Tuesday, November 12, 2019

'Mulan' Director: Female Directors Face 'Horrific' Prejudice in Hollywood

Niki Caro, the director of Disney’s live-action Mulan spoke out against Hollywood’s “horrific” prejudice against female directors.

Speaking at New Zealand’s inaugural Power of Inclusion Summit on Thursday, Caro noted that when she was awarded her first big break in 2005, “only four percent of directors were women.” However, she, continued, “Fifteen years on, that hasn’t changed” calling opportunities for women “horrific.”

Caro said that she was drawn to the Chinese-based Mulan story because it was a distinctly female tale, according to the Hollywood Reporter.

“Essentially, it’s about a young woman who comes to understand, appreciate and respect her own power,” Caro said, adding, “the action in this film really had to come from character.”

Caro also said that simply being a woman helped her bring the film in sooner than expected and under budget.

“They ask themselves why, and I tell them it’s because the film was run by women,” Caro exclaimed. “Of course, you know, being women, we are extremely well prepared, and we were extremely communicative.”

Still, she claimed that the film industry “fears and resents” women in charge.

“They receive me with anything on a sliding scale, sort of, from suspicion through fear, to resentment,” she said. “It takes a little while to convince everybody that there is nothing to be afraid of.”

“As far as the film industry goes, it occurs to me that 50 percent of the people are holding 100 percent of the power, and they are not necessarily willing to give that up easily, Caro surmised. “I also think that there’s something very disturbing at some primal level about giving women power, and to be a director is to hold a lot of power.”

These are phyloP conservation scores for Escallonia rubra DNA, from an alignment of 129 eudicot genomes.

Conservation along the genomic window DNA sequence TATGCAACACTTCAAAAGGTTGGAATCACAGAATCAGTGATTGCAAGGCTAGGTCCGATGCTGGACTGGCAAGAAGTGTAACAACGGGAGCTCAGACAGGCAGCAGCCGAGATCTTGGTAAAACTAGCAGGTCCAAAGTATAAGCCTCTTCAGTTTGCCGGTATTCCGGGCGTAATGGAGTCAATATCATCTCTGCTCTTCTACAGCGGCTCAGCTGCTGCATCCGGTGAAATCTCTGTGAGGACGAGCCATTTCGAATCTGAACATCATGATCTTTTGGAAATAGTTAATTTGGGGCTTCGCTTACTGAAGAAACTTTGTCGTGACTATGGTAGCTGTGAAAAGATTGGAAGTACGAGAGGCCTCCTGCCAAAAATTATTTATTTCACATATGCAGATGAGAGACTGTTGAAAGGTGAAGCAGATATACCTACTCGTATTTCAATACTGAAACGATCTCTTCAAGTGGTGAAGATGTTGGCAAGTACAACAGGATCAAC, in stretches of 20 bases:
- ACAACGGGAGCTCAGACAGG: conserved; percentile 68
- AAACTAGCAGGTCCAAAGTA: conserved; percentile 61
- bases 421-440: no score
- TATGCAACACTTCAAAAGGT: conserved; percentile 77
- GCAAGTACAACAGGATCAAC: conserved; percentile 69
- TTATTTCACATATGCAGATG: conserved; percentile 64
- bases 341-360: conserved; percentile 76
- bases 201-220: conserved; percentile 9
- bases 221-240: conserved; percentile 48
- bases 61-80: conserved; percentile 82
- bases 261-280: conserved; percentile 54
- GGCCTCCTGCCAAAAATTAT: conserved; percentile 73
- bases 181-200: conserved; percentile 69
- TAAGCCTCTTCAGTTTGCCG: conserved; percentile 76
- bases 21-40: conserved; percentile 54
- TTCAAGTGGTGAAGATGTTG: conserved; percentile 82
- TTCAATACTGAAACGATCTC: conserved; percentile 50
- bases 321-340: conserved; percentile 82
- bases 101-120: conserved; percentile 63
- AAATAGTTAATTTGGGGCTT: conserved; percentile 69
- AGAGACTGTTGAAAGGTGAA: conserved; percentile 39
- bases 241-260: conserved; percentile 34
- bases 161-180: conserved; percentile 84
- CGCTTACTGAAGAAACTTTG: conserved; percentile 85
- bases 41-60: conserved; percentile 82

The Zookeeper’s Wife helmer also slammed Hollywood for discounting mothers in the film business. She recounted a discussion with a producer who scoffed at motherhood.

“So, I swear I did kilometers of walking around the kitchen table while I was on conference calls with L.A. from New Zealand, trying to figure out whose voice was whose, but also trying to keep the baby quiet,” Caro claimed. “One thing Hollywood doesn’t particularly like is a baby in the mix. In fact, I went to meet the producer of a film for the first time, and he said, ‘You’re not lugging a whole bunch of kids around the world while you try to make films, are you?’ And I said, ‘No.'”

“I was pregnant at the time,” she added, “but he obviously couldn’t tell.”

Still, Caro’s helming of the film was not without some controversy. Some accused the studio of a sort of racism by having a westerner direct a film based on a Chinese legend. Caro was met with questions at the summit about why she was given the job to direct the film instead of an Asian director.

A member of the audience asked how she “reconcile[d] taking the amazing and deserved opportunity to direct Mulan with the critique that perhaps the story should have been directed by someone of Chinese origin?”

In reply, Caro insisted that Hong Kong producer Bill Kong advised Disney to hire someone outside o China to direct the project.

“It was Bill who said to Disney that, ‘Actually, this is a Disney film.’ It’s certainly about Chinese culture and a terribly old and important story there,” Caro replied. “But the other culture to contend with is the culture of Disney. It’s a very strong culture in the world that reaches many, many people. And so, between them, it was determined that they would widely search for directors that weren’t solely Chinese.”

Follow Warner Todd Huston on Twitter @warnerthuston.

Warner Todd Huston

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